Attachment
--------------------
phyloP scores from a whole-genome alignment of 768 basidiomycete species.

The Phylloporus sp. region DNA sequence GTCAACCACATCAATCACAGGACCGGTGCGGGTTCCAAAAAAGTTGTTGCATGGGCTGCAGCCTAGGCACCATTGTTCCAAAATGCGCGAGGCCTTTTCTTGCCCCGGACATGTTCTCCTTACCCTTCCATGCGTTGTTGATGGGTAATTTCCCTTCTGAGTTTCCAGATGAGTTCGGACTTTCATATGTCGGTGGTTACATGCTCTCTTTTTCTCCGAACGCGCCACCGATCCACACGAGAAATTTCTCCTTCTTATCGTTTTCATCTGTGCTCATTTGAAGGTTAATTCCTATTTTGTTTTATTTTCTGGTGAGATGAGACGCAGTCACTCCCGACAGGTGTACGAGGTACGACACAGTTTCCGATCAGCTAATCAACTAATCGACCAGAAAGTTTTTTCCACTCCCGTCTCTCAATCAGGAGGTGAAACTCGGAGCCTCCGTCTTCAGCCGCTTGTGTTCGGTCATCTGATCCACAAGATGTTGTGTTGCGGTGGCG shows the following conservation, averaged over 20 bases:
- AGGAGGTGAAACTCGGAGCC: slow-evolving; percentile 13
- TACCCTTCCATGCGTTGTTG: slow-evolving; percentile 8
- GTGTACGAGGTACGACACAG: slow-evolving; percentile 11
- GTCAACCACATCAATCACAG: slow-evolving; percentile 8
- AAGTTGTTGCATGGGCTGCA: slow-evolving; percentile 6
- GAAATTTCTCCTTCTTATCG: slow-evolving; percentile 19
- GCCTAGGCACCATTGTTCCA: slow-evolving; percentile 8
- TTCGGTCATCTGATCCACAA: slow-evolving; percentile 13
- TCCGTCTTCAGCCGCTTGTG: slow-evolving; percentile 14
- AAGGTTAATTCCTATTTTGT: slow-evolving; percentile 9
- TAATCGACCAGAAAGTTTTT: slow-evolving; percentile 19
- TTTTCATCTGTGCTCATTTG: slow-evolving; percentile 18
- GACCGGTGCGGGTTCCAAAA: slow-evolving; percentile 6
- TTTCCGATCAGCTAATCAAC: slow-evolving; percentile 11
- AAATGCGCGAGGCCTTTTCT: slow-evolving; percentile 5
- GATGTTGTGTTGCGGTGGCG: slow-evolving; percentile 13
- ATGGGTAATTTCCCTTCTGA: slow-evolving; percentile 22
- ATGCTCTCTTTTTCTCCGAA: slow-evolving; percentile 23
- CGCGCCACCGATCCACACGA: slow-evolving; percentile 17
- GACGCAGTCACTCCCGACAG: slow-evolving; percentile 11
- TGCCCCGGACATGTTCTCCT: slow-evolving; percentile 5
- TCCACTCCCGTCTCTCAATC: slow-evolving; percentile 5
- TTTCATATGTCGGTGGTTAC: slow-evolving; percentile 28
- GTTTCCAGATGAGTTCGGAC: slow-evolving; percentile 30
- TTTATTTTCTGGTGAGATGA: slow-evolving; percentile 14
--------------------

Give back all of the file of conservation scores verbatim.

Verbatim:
phyloP scores from a whole-genome alignment of 768 basidiomycete species.

The Phylloporus sp. region DNA sequence GTCAACCACATCAATCACAGGACCGGTGCGGGTTCCAAAAAAGTTGTTGCATGGGCTGCAGCCTAGGCACCATTGTTCCAAAATGCGCGAGGCCTTTTCTTGCCCCGGACATGTTCTCCTTACCCTTCCATGCGTTGTTGATGGGTAATTTCCCTTCTGAGTTTCCAGATGAGTTCGGACTTTCATATGTCGGTGGTTACATGCTCTCTTTTTCTCCGAACGCGCCACCGATCCACACGAGAAATTTCTCCTTCTTATCGTTTTCATCTGTGCTCATTTGAAGGTTAATTCCTATTTTGTTTTATTTTCTGGTGAGATGAGACGCAGTCACTCCCGACAGGTGTACGAGGTACGACACAGTTTCCGATCAGCTAATCAACTAATCGACCAGAAAGTTTTTTCCACTCCCGTCTCTCAATCAGGAGGTGAAACTCGGAGCCTCCGTCTTCAGCCGCTTGTGTTCGGTCATCTGATCCACAAGATGTTGTGTTGCGGTGGCG shows the following conservation, averaged over 20 bases:
- AGGAGGTGAAACTCGGAGCC: slow-evolving; percentile 13
- TACCCTTCCATGCGTTGTTG: slow-evolving; percentile 8
- GTGTACGAGGTACGACACAG: slow-evolving; percentile 11
- GTCAACCACATCAATCACAG: slow-evolving; percentile 8
- AAGTTGTTGCATGGGCTGCA: slow-evolving; percentile 6
- GAAATTTCTCCTTCTTATCG: slow-evolving; percentile 19
- GCCTAGGCACCATTGTTCCA: slow-evolving; percentile 8
- TTCGGTCATCTGATCCACAA: slow-evolving; percentile 13
- TCCGTCTTCAGCCGCTTGTG: slow-evolving; percentile 14
- AAGGTTAATTCCTATTTTGT: slow-evolving; percentile 9
- TAATCGACCAGAAAGTTTTT: slow-evolving; percentile 19
- TTTTCATCTGTGCTCATTTG: slow-evolving; percentile 18
- GACCGGTGCGGGTTCCAAAA: slow-evolving; percentile 6
- TTTCCGATCAGCTAATCAAC: slow-evolving; percentile 11
- AAATGCGCGAGGCCTTTTCT: slow-evolving; percentile 5
- GATGTTGTGTTGCGGTGGCG: slow-evolving; percentile 13
- ATGGGTAATTTCCCTTCTGA: slow-evolving; percentile 22
- ATGCTCTCTTTTTCTCCGAA: slow-evolving; percentile 23
- CGCGCCACCGATCCACACGA: slow-evolving; percentile 17
- GACGCAGTCACTCCCGACAG: slow-evolving; percentile 11
- TGCCCCGGACATGTTCTCCT: slow-evolving; percentile 5
- TCCACTCCCGTCTCTCAATC: slow-evolving; percentile 5
- TTTCATATGTCGGTGGTTAC: slow-evolving; percentile 28
- GTTTCCAGATGAGTTCGGAC: slow-evolving; percentile 30
- TTTATTTTCTGGTGAGATGA: slow-evolving; percentile 14